Many would argue that free-roaming cats are the biggest issue facing the animal welfare industry. They’re responsible for majority of the kittens produced in the U.S.* Some may also say that, sometimes, it’s challenging for animal welfare professionals to all just get along.
Okay, the “can’t we all just get along” issue is not necessarily unique to the animal welfare field. But you see my point.
Alley Cat Advocates brought their Louisville, Kentucky, community together to address its growing free-roaming cat problem. And they did it exceedingly well, cutting free-roaming cat intake in half in the zip code responsible for the highest stray cat intake in just two years while introducing trap-neuter return (TNR) as the officially mandated approach to feral and stray cats in the Louisville community.
An organization at the forefront
TNR on a community-wide scale is a relatively new practice, and Alley Cat Advocates has always been at the forefront. When Karen Little founded the group in 1999, she focused on setting up a high volume spay/neuter clinic which concentrated on TNR efforts. But soon, she and her team recognized that the community needed more of an advocacy agency, not just a service agency. “We needed to do more than just passively wait for people to call us,” Karen said.
To get to that point, Alley cat Advocates applied for a PetSmart Charities® Free-roaming Cat Spay/Neuter grant. They were one of our first applicants in this new and growing grant area. We funded a $75,000 grant to spay/neuter 2,000 free-roaming cats in one Louisville zip code.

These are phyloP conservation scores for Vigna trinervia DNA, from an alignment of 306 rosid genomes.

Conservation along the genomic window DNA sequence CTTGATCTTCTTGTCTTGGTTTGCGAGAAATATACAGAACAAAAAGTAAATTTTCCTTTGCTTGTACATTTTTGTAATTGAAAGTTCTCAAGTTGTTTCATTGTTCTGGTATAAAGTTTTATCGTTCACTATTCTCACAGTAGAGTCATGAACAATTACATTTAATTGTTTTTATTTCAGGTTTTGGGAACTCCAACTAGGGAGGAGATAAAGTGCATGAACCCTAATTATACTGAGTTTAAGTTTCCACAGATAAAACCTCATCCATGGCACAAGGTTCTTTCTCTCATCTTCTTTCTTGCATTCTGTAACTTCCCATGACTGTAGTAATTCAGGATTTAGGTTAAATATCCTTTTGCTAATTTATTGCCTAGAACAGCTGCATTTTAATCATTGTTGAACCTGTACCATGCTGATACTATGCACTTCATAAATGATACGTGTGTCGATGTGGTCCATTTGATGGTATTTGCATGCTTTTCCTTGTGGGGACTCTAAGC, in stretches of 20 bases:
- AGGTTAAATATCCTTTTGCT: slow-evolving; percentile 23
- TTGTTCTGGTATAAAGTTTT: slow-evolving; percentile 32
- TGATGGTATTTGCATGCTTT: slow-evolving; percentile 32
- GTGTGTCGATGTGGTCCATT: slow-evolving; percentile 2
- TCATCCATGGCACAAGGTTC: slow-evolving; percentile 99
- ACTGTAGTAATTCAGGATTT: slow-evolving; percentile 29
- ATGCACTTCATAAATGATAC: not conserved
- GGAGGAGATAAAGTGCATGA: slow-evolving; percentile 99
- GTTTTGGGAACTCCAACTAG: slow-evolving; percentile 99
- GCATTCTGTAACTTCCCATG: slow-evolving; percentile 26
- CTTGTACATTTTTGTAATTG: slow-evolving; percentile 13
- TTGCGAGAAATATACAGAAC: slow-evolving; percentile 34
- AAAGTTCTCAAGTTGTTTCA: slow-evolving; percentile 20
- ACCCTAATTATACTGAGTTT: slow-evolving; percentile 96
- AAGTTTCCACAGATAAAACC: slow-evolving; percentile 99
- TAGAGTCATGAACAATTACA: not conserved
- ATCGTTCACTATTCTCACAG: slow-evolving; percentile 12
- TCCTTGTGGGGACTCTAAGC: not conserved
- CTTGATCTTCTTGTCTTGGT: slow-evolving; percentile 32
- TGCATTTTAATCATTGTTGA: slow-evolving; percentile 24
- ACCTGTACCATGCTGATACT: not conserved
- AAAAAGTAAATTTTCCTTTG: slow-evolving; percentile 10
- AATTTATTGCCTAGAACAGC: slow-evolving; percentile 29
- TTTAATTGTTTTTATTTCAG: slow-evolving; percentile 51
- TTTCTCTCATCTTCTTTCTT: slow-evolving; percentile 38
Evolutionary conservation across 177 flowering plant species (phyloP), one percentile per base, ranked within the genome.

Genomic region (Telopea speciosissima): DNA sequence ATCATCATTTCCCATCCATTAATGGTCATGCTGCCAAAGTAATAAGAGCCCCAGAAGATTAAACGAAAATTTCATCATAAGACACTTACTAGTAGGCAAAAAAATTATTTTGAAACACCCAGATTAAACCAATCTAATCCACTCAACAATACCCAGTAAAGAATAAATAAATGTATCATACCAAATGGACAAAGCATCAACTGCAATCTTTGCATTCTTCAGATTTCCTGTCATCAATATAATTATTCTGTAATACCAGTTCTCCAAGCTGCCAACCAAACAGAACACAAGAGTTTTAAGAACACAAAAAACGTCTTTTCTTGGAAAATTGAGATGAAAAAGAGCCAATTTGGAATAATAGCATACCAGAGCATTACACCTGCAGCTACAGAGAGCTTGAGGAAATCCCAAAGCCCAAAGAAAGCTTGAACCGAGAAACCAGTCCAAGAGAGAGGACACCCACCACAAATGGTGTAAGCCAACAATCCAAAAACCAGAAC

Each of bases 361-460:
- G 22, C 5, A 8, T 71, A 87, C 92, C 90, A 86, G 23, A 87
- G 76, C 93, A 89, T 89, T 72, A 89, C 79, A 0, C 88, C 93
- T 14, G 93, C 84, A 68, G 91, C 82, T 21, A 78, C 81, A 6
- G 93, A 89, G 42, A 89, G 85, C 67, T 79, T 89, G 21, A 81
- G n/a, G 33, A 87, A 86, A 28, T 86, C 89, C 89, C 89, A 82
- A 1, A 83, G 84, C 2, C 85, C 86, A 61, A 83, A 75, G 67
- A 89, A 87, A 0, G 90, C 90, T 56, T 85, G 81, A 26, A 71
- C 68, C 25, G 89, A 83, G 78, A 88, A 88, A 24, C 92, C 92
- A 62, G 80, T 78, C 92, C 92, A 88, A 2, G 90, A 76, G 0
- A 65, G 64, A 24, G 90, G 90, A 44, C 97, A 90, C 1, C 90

There just aren’t as many cats as we thought
Free-roaming cats cause a lot of issues in their communities. The animal welfare field has always assumed that this is because there are so many of them. We even had a standard formula to use as a starting point for calculating the number of free-roaming cats in a community: divide the area’s human population by 6.
But what we’ve discovered by working with Alley Cat Advocates is that, though free-roaming cats do cause a lot of issues, there just aren’t as many of them as we assumed. We reviewed some of the research on the topic, and the results of some of our grants, and decided that a better starting point would be to divide the area’s human population by 15, not 6.
A quick adjustment
Even with our learning curve, Alley Cat Advocates has had tremendous impact on the Louisville community, reducing stray cat intake by 51% in their original target area. Stray cat intake in the rest of the region dropped only 20% during the same time period.
But they’ve needed far fewer spay/neuter surgeries than we originally thought to accomplish this reduction. In fact, since the initial grant, Alley Cat Advocates has only needed to perform 1,350 surgeries. This is even after it expanded its scope to include 2 more zip codes. The group has adjusted to this learning quickly. We’ve now added 7 more zip codes to the mix to achieve our goal of 2,000 surgeries.
“We were able to affect monumental change with far fewer surgeries,” Karen said. “Intake has dropped dramatically, and today we’re having trouble finding any cats coming in from our initial target zip code.”